King Saul was notorious for being a people-pleaser, who valued the opinion of the people more than he did his relationship with God. Rather than doing just as God asked, he did what would gain him the most approval from those whose opinions he valued. For this reason, King Saul failed as ruler of his people, and was eventually replaced by God with King David.
Surrendering to the will and purposes of God is one of the most difficult things for us as humans to do. At times it is really hard to accept what God permits in our world and allows to happen in our lives. This is especially true when it means the loss of something dear to us, such as a beloved family member or friend, or our reputation, or our comfortable way of life.
In many parts of America, being self-sufficient is an honored tradition. Dependency upon God is seen, not as a necessary part of our existence, but as a weakness or flaw. Acknowledging one’s dependency upon God may even be seen as unmanly or foolish. Truth is, in this country, a person could live their entire life without recognizing their need for or confessing a belief in God. Every need is fulfilled, and everything can be explained without introducing any thought of a higher power or a supreme being.
Believers in Christ can also fall prey to this way of thinking. We can go through our everyday lives with very little thought as to what God wants us to be doing or not doing. We have rules we can follow and laws we can obey. We have the expectations of our church and its members which we can work to fulfill. And we can be so busy doing all this, we miss God’s call to surrender completely to him. Instead of living in moment-by-moment humble, obedient, dependency upon God, we rely upon our own efforts and wisdom, and we work to please those around us.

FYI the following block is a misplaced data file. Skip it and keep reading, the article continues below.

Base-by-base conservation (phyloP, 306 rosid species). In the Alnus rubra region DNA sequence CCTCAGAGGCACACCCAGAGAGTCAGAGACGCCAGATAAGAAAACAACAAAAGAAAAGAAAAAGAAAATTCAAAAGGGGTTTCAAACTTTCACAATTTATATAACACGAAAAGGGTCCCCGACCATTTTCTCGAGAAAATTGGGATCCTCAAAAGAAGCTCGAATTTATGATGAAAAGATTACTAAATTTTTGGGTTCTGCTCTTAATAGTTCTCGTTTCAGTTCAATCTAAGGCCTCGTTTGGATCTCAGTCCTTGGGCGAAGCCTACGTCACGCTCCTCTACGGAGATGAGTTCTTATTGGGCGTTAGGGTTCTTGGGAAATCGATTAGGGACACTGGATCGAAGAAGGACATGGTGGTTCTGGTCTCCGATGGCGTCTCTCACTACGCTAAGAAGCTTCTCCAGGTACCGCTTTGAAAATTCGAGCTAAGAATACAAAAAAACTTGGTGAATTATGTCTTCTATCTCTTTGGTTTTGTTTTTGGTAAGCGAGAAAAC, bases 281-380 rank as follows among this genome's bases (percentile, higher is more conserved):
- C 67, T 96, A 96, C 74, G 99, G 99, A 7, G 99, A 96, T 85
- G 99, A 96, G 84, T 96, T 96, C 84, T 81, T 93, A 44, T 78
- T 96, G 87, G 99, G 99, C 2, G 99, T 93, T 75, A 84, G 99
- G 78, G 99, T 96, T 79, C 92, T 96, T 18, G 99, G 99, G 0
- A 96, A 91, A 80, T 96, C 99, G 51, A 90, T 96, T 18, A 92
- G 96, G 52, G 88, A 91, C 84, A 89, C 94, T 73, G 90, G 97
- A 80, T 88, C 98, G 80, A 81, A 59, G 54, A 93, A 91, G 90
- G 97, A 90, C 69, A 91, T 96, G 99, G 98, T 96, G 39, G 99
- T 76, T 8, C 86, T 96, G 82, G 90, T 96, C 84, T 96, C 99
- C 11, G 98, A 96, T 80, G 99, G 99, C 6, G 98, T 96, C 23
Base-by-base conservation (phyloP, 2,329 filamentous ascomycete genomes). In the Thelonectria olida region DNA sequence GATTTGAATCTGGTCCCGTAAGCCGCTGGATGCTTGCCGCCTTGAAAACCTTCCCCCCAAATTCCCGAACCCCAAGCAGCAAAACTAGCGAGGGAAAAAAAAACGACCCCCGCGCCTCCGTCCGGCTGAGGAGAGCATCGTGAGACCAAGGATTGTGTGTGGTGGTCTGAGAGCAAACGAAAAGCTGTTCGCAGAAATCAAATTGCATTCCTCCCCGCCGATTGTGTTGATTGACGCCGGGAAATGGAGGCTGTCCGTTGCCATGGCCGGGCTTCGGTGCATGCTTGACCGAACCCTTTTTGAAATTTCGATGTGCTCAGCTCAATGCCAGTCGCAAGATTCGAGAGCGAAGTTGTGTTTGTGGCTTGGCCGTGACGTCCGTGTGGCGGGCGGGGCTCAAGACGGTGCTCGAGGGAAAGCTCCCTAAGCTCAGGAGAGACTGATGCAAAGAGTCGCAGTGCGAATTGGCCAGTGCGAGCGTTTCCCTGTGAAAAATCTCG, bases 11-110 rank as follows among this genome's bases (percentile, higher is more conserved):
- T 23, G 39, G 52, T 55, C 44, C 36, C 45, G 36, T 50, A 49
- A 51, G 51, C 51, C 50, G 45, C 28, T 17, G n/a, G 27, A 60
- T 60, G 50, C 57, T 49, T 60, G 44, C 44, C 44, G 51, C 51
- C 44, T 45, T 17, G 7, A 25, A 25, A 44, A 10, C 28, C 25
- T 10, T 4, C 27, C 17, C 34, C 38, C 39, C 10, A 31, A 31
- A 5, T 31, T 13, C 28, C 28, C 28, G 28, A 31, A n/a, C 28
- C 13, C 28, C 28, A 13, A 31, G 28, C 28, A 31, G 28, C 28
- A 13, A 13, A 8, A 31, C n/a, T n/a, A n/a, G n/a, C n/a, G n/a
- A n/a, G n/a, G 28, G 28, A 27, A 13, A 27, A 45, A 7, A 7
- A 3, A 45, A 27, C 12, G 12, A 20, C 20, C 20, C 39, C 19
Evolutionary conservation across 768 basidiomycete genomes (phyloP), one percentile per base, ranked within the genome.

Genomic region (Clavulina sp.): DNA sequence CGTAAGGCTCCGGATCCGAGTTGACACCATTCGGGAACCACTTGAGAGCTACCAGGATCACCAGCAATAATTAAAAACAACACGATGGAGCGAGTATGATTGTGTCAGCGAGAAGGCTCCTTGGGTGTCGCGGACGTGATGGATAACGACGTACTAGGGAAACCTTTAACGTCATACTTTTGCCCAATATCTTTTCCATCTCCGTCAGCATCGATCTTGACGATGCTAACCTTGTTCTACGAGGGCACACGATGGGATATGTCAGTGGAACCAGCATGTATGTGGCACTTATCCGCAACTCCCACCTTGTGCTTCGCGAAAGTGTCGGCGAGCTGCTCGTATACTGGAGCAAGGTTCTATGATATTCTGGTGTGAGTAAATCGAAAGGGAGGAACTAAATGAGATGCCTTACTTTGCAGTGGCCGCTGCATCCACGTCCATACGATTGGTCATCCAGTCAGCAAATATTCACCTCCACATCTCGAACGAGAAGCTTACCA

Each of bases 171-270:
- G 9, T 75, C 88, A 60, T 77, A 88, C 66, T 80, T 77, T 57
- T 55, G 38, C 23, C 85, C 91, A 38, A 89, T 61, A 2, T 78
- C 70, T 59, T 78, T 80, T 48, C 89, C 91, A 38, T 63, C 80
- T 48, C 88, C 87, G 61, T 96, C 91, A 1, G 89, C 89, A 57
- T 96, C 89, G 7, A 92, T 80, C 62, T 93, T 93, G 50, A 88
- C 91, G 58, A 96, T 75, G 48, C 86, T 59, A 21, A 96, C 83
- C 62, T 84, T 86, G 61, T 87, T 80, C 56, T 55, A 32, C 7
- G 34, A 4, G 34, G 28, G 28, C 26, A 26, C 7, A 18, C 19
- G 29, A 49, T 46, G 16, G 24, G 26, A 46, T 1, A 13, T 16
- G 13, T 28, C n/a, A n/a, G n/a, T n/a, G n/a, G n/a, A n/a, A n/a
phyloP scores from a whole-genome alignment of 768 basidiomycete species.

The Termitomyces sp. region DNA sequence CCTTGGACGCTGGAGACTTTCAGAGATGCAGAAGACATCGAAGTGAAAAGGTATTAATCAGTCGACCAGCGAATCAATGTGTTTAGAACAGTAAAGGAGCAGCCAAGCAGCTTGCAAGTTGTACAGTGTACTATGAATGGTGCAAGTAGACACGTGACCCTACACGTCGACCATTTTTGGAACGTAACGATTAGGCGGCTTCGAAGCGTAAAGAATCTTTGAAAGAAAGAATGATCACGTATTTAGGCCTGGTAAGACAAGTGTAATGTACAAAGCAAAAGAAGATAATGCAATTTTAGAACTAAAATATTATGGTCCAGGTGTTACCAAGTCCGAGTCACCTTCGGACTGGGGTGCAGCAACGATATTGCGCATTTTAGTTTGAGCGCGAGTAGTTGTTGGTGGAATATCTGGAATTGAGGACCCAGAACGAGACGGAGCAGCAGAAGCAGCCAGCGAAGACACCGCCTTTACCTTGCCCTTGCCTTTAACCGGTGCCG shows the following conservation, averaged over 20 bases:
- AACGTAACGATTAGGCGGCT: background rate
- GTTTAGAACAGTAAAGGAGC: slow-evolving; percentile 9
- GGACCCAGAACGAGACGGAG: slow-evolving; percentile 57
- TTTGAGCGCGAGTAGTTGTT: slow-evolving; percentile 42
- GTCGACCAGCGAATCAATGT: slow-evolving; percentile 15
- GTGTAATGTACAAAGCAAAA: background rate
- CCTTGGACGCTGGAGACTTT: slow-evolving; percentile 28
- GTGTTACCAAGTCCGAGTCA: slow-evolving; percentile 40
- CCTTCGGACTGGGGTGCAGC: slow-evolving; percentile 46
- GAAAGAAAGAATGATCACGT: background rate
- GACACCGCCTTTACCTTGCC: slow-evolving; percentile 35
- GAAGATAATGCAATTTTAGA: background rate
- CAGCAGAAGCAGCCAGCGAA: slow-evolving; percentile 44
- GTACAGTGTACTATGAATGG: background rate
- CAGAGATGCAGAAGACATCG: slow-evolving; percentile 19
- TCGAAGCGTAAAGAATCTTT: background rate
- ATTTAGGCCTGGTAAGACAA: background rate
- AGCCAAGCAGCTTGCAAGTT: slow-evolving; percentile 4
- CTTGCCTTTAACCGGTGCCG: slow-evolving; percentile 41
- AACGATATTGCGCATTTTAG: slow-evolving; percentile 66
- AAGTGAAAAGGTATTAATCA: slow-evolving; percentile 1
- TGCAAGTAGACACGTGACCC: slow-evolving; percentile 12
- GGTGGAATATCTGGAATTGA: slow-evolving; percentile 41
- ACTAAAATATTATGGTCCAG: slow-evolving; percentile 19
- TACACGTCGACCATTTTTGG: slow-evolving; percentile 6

This is an ongoing struggle. Relationships ebb and flow, and this is also true about our relationship with God. As human beings, we struggle to maintain any form of consistency about how we live our lives and handle our relationships. Maintaining a consistent and fruitful relationship with God, if left entirely up to us, would be an exercise in futility.
This is why we are called by Jesus to come to him and to find our rest in him. Jesus was fully surrendered to his Father, and yielded entirely to his Abba’s will even when it meant dying an ignoble, agonizing death. He wrestled with our humanity in the garden of Gethsemane, with tears and groans, begging on the one hand for another path to follow, but on the other, surrendering in humble obedience, saying, “…yet not as I will, but as You will” (Matt. 26:39b NASB).
The surrender God calls us to is a denial of self. As Oswald Chambers says in My Utmost for His Highest, “It is a question of being united with Jesus in His death until nothing ever appeals to you that did not appeal to Him.” This is a surrender of all our preconceived ideas of what it means to be a good person or even to be a Christian. Following Christ means he has the right to redefine who we are and how we live our lives.